Barry Warner is well aware that fur prices are expected to be higher than they’ve been in years, but that’s not what motivates him to run a trapline this season.
A love of the sport is what compels the Dallas resident to string steel on the land and in the water.
Warner, who is the assistant director for District 9 of the Pennsylvania Trapper’s Association, has been running a trapline for years regardless of fur prices. He said prices have been climbing a little bit each year but it doesn’t impact his desire to trap.
“The number one objective is to enjoy the sport,” Warner said. “If you consider the price of traps, lures and gas, you’re not going to come out ahead.
“I trap with a friend and we’re not out there to hang up big numbers. Our main concern is to enjoy the experience and not have a detrimental impact on the species.”
Last season’s fur sale hosted by District 9 resulted in hefty average prices for virtually every species, including red fox ($37.95), gray fox ($29.50), raccoon ($14.65) and muskrat ($11.68). Even coyote pelts, which historically haven’t commanded high prices, resulted in a decent average price of $18.96.
Many trappers and fur buyers are expecting somewhat higher prices for most species this season, and that could lead to more people running traplines this fall and winter.
Bill Williams, who is the information and education supervisor for the Pennsylvania Game Commission’s Northeast Region, said prices usually have a direct impact on participation in trapping. From 2006 to 2012, sales of resident adult furtaker licenses have increased each year, to a high of 38,341 last year. In 2002, only 19,251 adult furtaker licenses were sold.
“Fur prices drive trapper numbers,” Williams said. “That includes new trappers and those returning who may not have participated in the past.”
While Warner said it’s good to see more people becoming involved in trapping, the higher rate of participation puts an increased emphasis on the importance of education. All 12 districts of the trapper’s association conduct annual trapper training programs, and the Game Commission holds Successful Furtaking courses across the state.
Considering that less than two out of every 1,000 Pennsylvania residents are trappers, Warner said education is imperative in order to keep the public’s support of regulated, responsible and ethical furtaking.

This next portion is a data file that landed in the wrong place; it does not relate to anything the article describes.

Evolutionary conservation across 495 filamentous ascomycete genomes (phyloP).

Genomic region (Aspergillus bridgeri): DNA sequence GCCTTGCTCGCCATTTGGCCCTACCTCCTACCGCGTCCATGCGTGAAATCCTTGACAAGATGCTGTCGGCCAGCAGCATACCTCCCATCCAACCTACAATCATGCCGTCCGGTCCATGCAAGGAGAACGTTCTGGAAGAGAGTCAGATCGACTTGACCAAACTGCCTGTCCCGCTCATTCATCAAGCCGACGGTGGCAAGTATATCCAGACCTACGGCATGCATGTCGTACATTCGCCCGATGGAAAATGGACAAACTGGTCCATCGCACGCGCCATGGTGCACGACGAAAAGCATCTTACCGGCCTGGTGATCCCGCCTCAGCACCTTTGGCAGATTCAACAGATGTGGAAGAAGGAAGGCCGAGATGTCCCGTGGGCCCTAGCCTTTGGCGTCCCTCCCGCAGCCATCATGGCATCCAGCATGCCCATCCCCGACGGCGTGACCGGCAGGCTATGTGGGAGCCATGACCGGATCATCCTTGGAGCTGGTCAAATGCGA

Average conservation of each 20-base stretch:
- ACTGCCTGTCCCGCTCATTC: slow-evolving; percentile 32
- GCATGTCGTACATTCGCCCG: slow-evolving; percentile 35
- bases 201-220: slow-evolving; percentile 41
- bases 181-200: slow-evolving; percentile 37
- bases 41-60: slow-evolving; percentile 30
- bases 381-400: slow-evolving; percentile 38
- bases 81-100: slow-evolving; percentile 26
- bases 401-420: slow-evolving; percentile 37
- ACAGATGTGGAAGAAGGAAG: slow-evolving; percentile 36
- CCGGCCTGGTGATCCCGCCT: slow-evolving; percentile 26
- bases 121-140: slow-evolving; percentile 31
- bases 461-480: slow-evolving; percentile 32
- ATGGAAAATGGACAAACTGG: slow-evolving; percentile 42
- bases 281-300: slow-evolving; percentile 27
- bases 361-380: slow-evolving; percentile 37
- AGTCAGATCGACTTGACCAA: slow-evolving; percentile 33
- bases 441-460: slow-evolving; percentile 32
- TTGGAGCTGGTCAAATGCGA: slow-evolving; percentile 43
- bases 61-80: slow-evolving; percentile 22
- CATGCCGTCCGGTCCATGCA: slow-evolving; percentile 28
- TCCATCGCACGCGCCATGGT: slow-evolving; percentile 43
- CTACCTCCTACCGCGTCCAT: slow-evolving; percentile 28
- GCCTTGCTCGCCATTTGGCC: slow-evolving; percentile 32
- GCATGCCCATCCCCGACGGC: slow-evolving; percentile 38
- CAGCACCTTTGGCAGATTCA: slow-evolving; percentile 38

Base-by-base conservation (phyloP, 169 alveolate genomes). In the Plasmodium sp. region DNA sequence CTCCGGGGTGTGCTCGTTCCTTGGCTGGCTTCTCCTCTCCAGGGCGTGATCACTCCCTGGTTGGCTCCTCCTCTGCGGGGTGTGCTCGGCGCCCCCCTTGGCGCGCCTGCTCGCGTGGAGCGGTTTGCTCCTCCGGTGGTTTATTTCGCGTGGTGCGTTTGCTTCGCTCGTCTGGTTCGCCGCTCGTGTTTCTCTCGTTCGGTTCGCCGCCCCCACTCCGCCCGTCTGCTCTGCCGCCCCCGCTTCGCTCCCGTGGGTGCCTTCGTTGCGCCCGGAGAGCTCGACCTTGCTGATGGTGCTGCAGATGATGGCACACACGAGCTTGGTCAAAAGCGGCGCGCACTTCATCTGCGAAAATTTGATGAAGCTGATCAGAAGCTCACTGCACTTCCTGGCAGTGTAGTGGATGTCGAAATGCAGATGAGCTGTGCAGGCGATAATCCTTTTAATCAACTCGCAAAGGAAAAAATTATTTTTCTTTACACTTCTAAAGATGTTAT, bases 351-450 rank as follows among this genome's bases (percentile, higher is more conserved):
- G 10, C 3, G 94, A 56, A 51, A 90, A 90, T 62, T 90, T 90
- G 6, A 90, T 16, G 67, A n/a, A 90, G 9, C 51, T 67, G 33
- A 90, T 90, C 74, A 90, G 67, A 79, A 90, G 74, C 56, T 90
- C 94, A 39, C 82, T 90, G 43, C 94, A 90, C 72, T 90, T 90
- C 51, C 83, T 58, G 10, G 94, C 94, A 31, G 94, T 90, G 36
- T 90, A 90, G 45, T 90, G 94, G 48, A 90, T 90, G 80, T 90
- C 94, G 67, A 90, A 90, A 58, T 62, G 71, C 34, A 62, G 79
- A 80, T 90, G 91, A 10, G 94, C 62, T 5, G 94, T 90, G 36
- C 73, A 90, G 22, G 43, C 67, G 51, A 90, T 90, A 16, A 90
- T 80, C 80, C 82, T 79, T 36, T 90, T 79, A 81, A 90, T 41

“That could change with just one irresponsible act,” he said. “Although fur prices may be higher, the main goal is to conduct ourselves in a responsible and ethical manner.”
And that isn’t limited to public image. Williams said trapping plays a vital role in managing the populations of furbearers. As a result, he said, diseases such as rabies and mange are held in check. Warner added the control of furbearers such as raccoon, opossum and skunks helps limit predation on ground-nesting birds, while management of fox and coyote populations helps keep them in balance with prey species such as rabbit.
But what do ethics and responsibility really mean when it comes to trapping?
For Warner, it’s about using the right equipment and even modifying traps.
“There are dog proof traps designed so that the only animal that can get their foot in the trap is a raccoon or opossum,” he said. “And there are modifications that can be made to foothold traps, such as laminating the jaws for a more humane hold.
“There are even precautions that are taken now with the higher coyote numbers in the state. I recommend using double stakes or earth anchors in case a coyote gets into a set so it won’t pull out.”
Warner targets just about every furbearer species on his trapline and keeps tabs on population trends during the summer and early fall. He said the region has decent numbers of gray fox, while reds can be found in farming areas.
Raccoon populations are high as well, he said, as are mink and beaver.
“Last season, with the ice staying on late, it prevented some beavers from being taken, so their numbers look extremely good,” Warner said.
When it comes to muskrats, however, Warner said the population has declined in many areas.
“If I get a complaint from a landowner about muskrats, I’ll trap them. But in an area where they have a chance to come back, I’ll leave it alone,” he said.
While trapping season for all furbearer species except mink, muskrat and beaver have already begun, Williams said the northeast part of the state remains a stronghold when it comes to trapper numbers.
“It’s pretty popular here. We always get decent numbers at our trapper education and cable restraint courses, and there’s always new trappers looking to get involved,” he said.
Warner welcomes the increase in trappers, but he hopes they do it for the right reasons.
“To be a trapper you have to know so much about the species — habits, food preferences. It’s a challenge to go after a coyote, which has a home range of 10 miles, and get that animal to step onto a small trap pan,” Warner said. “I get a lot of pleasure out of trapping and putting up that beautiful fur. I have a lot of respect for the species and trapping is really a part of who I am.”